Falcon 9 rocket's first stage on the landing pad after the second successful vertical landing of an orbital rocket stage, OG2 Mission.

At year-end 2012, SpaceX had over 40 launches on its manifest representing about $4 billion in contract revenue, with many of those contracts already making progress payments to SpaceX. The contracts included both commercial and government (NASA/DOD) customers. [41] As of December 2013, SpaceX had a total of 50 future launches under contract; two-thirds of them were for commercial customers. [42] [43] In late 2013, space industry media began to comment on the phenomenon that SpaceX prices are undercutting the major competitors in the commercial comsat launch market—the Ariane 5 and Proton-M [44]—at which time SpaceX had at least 10 further geostationary orbit flights on its books. [43]

In September 2017, Elon Musk released first prototype images of their space suits to be used in future missions. The suit is in testing phase and it is designed to cope with 2 ATM pressure in vacuum. [45] [46]

Falcon 9 first stage on an ASDS barge after the first successful landing at sea, CRS-8 Mission.

Goals

Musk has stated that one of his goals is to improve the cost and reliability of access to space, ultimately by a factor of ten. [47] The company plans in 2004 called for "development of a heavy lift product and even a super-heavy, if there is customer demand" with each size increase resulting in a significant decrease in cost per pound to orbit. CEO Elon Musk said: "I believe $500 per pound ($1,100/kg) or less is very achievable." [48]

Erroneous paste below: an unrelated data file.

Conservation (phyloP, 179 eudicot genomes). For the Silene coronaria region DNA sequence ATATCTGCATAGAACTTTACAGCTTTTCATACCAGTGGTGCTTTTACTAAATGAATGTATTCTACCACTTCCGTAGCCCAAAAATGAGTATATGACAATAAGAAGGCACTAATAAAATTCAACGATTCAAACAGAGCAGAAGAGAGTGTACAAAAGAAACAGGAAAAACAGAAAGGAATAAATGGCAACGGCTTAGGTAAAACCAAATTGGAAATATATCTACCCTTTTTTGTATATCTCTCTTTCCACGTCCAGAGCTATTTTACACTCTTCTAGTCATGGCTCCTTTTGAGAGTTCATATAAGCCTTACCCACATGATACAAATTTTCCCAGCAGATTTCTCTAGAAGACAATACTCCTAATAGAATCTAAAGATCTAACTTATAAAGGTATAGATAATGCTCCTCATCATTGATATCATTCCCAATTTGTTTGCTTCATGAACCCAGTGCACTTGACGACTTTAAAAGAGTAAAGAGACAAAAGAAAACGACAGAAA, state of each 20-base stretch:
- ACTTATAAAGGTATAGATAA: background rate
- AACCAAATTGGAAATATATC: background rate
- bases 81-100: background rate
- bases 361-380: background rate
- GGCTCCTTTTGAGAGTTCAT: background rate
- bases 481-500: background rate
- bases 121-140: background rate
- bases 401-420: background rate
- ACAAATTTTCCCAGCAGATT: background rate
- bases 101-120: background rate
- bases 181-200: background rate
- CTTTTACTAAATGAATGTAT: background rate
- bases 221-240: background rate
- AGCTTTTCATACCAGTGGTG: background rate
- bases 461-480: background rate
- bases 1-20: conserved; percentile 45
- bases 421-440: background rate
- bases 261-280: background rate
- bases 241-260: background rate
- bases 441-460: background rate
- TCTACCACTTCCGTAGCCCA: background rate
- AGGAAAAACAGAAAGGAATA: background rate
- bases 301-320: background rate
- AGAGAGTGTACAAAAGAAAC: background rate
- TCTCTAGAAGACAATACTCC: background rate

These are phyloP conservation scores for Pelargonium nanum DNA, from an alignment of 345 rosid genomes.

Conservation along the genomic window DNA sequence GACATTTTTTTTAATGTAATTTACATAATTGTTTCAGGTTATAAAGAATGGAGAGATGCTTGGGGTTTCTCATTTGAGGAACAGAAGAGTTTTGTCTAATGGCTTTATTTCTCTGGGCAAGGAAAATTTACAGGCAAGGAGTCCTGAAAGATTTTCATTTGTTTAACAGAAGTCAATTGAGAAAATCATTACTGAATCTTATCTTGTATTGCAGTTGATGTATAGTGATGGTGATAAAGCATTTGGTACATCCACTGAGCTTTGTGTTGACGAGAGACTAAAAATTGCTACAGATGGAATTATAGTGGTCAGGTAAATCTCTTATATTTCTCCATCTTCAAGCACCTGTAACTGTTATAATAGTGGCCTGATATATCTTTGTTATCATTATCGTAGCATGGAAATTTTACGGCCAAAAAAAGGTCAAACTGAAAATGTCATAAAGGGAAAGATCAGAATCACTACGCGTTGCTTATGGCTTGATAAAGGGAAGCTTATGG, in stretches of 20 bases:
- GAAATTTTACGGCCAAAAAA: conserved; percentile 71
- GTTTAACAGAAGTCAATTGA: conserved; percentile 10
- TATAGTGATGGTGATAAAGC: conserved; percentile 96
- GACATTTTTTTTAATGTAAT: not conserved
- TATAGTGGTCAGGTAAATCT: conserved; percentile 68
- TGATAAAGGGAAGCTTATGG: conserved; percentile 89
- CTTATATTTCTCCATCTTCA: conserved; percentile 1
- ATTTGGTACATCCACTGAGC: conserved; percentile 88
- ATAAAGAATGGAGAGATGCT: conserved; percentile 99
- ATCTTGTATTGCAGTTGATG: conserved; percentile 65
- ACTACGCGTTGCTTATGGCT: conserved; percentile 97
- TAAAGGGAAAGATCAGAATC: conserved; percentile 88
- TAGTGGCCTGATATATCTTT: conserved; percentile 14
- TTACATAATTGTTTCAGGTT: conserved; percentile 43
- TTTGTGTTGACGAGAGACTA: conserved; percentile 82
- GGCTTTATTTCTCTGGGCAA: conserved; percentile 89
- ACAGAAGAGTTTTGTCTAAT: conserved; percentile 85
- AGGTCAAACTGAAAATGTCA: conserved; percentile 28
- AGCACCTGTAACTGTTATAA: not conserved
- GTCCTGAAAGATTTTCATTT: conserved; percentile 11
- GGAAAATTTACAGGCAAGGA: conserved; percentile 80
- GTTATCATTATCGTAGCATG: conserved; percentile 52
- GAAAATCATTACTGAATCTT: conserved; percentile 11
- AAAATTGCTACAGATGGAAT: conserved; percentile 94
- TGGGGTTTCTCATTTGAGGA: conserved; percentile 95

Falcon Heavy at Pad 39A, Cape Canaveral.

A major goal of SpaceX has been to develop a rapidly reusable launch system. As of March 2013, the publicly announced aspects of this technology development effort include an active test campaign of the low-altitude, low-speed Grasshopper vertical takeoff, vertical landing (VTVL) technology demonstrator rocket, [49] [50] [51] and a high-altitude, high-speed Falcon 9 post-mission booster return test campaign where—beginning in mid-2013, with the sixth overall flight of Falcon 9—every first stage will be instrumented and equipped as a controlled descent test vehicle to accomplish propulsive-return over-water tests. [52] SpaceX COO Gwynne Shotwell said at the Singapore Satellite Industry Forum in summer 2013 "If we get this [reusable technology] right, and we’re trying very hard to get this right, we’re looking at launches to be in the US$5 to 7 million range, which would really change things dramatically." [53]